I love mysteries. Not so much mystery novels, but the actual mysteries that surround us all the time – and we’re surrounded by them. Why do some cancers spontaneously go into remission? What’s really inside the nucleus of an atom? How does a whole tree come out of an acorn? What really happens to us when we die? How does intuition work? What’s outside of our universe? Is there an end to space? An end to infinity?
Some people roll their eyes and tell me I think too much, but I can’t help it. I never grew out of my terrible twos phase of questioning. There are endless mysteries and conspiracy theories and ghost stories and so many other things for which we’re never going to know the answers. Why shouldn’t I be open to the idea of the Loch Ness Monster, or Bigfoot, or Chupacabras?
Professional debunkers make me about as crazy as the government policy to spread stories of swamp gas. Debunkers make their living from merely saying “No”, but you can’t prove something doesn’t exist. Scientists used to think a certain fish existed only in fossils and became extinct millennia ago… until someone caught one. If the scientists had listened to the local fishermen, they would’ve known that the fishermen had caught that kind of fish before. If more scientists listened to stories about lights in the sky, maybe we’d know what’s up there by now?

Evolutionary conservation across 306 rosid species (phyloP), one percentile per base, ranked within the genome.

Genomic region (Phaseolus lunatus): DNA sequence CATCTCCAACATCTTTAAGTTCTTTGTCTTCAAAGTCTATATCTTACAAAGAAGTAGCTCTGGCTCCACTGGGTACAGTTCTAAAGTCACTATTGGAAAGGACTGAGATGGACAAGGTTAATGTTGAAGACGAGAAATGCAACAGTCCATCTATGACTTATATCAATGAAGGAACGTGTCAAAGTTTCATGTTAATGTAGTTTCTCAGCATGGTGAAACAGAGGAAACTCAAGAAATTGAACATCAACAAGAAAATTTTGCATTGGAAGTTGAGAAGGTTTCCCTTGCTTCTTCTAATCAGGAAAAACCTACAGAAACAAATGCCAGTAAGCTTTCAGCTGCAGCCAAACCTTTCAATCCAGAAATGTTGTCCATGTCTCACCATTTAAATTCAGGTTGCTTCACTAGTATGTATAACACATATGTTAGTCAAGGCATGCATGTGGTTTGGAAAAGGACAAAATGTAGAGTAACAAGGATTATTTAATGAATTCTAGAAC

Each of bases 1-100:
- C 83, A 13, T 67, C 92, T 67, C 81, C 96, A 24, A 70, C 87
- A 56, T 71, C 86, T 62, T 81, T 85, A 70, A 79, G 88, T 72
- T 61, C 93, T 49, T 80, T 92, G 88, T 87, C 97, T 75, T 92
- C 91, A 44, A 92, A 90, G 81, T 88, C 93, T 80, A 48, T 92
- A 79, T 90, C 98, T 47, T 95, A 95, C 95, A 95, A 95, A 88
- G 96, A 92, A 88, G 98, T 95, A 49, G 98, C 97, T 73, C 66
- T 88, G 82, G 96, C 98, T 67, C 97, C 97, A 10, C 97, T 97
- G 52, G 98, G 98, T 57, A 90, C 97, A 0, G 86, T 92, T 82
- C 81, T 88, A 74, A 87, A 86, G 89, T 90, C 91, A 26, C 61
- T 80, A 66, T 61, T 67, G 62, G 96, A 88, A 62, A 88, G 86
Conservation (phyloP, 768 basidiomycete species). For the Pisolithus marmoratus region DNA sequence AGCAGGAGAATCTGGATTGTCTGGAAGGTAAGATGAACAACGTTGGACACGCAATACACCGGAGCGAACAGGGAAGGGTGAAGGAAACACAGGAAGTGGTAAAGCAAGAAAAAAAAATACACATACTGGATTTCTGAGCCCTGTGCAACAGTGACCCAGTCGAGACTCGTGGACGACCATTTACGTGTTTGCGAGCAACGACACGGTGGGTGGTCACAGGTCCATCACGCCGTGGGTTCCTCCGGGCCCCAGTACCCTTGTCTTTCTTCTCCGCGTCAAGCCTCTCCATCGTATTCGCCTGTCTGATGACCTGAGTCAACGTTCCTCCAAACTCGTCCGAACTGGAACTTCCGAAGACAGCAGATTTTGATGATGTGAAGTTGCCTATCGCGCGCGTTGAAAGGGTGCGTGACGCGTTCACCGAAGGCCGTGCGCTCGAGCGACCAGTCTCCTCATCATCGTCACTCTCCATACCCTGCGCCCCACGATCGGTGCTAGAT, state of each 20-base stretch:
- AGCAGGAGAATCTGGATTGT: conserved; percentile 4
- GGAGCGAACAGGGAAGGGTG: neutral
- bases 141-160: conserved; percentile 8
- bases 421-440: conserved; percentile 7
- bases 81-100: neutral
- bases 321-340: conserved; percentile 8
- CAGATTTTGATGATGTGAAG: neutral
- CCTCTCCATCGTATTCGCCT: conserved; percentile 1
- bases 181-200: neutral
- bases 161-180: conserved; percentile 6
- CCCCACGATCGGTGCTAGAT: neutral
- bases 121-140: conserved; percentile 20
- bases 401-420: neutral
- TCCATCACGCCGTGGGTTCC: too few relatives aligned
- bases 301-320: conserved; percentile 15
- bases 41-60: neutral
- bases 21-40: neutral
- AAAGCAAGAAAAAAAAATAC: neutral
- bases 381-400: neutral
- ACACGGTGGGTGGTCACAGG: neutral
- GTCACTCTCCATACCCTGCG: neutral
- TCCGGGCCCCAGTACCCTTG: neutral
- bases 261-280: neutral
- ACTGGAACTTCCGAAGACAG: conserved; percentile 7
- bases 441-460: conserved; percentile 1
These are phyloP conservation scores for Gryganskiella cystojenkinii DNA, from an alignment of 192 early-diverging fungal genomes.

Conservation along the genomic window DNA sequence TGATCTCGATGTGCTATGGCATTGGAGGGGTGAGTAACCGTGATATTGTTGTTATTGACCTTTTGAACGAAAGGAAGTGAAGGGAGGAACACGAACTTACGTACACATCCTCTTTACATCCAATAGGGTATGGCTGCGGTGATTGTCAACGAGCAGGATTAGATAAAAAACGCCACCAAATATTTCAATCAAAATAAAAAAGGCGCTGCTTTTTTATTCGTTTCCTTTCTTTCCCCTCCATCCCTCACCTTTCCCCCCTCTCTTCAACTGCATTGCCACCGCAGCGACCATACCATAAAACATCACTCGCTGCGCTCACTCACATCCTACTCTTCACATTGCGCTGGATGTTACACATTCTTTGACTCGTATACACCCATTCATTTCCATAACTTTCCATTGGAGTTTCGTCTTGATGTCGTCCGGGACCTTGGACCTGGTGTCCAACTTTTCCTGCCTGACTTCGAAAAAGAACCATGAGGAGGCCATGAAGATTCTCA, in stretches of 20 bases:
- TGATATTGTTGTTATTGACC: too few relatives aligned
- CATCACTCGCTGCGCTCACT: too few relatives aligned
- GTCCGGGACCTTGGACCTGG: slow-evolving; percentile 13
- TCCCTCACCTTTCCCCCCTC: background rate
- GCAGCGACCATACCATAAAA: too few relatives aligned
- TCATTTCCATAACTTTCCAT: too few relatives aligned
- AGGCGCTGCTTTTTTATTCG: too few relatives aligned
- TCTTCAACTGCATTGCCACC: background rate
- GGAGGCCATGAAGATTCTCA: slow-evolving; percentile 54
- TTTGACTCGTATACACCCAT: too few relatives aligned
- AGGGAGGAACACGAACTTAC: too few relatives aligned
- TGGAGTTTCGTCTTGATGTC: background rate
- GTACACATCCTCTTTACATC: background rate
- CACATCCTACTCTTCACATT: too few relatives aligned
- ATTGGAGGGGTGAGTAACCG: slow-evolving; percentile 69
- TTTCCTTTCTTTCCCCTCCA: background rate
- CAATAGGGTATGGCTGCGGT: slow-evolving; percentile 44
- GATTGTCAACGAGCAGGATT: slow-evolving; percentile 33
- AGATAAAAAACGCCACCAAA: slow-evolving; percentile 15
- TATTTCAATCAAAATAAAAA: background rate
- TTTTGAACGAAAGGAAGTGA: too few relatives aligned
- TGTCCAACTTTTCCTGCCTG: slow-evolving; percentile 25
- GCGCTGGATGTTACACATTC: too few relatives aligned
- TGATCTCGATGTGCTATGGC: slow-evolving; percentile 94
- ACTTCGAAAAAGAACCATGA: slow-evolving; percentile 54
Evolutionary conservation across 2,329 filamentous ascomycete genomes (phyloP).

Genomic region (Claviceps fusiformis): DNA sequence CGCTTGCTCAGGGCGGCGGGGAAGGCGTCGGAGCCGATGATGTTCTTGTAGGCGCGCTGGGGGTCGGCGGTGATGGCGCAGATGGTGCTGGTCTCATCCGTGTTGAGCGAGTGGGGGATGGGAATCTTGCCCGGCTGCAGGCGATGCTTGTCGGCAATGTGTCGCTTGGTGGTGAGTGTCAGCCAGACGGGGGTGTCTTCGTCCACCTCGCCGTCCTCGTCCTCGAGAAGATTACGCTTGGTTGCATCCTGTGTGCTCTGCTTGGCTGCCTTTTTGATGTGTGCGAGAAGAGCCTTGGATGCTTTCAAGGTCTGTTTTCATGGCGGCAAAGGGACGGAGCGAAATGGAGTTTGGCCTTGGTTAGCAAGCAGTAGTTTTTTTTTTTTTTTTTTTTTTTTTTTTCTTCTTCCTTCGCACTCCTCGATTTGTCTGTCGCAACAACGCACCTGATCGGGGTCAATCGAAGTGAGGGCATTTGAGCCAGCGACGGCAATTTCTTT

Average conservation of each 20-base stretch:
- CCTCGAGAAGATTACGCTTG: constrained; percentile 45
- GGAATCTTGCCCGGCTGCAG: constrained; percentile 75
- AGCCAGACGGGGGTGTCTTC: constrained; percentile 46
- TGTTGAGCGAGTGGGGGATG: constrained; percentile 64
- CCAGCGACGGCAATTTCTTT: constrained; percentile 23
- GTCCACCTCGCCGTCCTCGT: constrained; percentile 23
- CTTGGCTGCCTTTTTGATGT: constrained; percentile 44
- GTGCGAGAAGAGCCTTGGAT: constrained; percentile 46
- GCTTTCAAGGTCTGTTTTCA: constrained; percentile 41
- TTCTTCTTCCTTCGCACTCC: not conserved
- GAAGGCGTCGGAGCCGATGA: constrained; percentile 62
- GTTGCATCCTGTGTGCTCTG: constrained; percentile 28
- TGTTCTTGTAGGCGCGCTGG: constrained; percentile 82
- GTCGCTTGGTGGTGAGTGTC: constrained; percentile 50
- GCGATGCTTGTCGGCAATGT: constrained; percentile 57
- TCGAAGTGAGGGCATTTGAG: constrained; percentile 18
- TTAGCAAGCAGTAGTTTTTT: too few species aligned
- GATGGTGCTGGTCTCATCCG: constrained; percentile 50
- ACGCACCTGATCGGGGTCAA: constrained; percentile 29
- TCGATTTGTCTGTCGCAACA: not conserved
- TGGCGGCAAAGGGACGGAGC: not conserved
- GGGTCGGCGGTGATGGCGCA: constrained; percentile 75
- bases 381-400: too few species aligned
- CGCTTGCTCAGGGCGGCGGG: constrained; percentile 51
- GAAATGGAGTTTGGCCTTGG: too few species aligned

Or for a different example, let’s think about acupuncture. It was mocked in the west as an Eastern superstition until somebody actually dared to ask the question of “Gee, does it actually work?” Well, as it turns out, yes. Now we have a whole new tier of questions about how and why and where can we go from here. As long as people remain in lock step with each other, the world is going to remain flat.
I know I’m not alone. Conspiracy theories and ghost hunters wouldn’t exist if there weren’t people who wondered or saw strange things. Religions wouldn’t exist if I was the only one who wonders what happens when we die. Colleges wouldn’t have research labs if somebody somewhere didn’t ask exactly the same kinds of questions as children before children’s questions are squashed into conformity.
When I was a kid, my dad had a squeaky old oil can like the Wizard of Oz’s Tin Man. I thought it looked a lot like a watering can, and I liked the smell of the oil, so I “watered” all the flowers by the side of the house. The flowers didn’t look too good the next week, so I “watered” them some more. The flowers got progressively more sickly looking, so redoubled my efforts to help them. For some reason they eventually gave up the ghost and died. Hmm… Interesting fact. Flowers don’t thrive in oil. Now how would I have learned that important fact if I wasn’t open to experimentation?
The crystal ball is super old art, but it was the first thing I thought of when I saw the word for the week. I made it for a newspaper section about predicting the future of business. I’ll admit it was never one of my favorite pieces, but I liked bits of it like the bird. I could do this piece so much better now. Ahhh… life before computers :)
The acorn is a quickie from today. I often type and free associate when I see the IF word for the week, and the idea of a whole tree in an acorn seemed like a logical visual.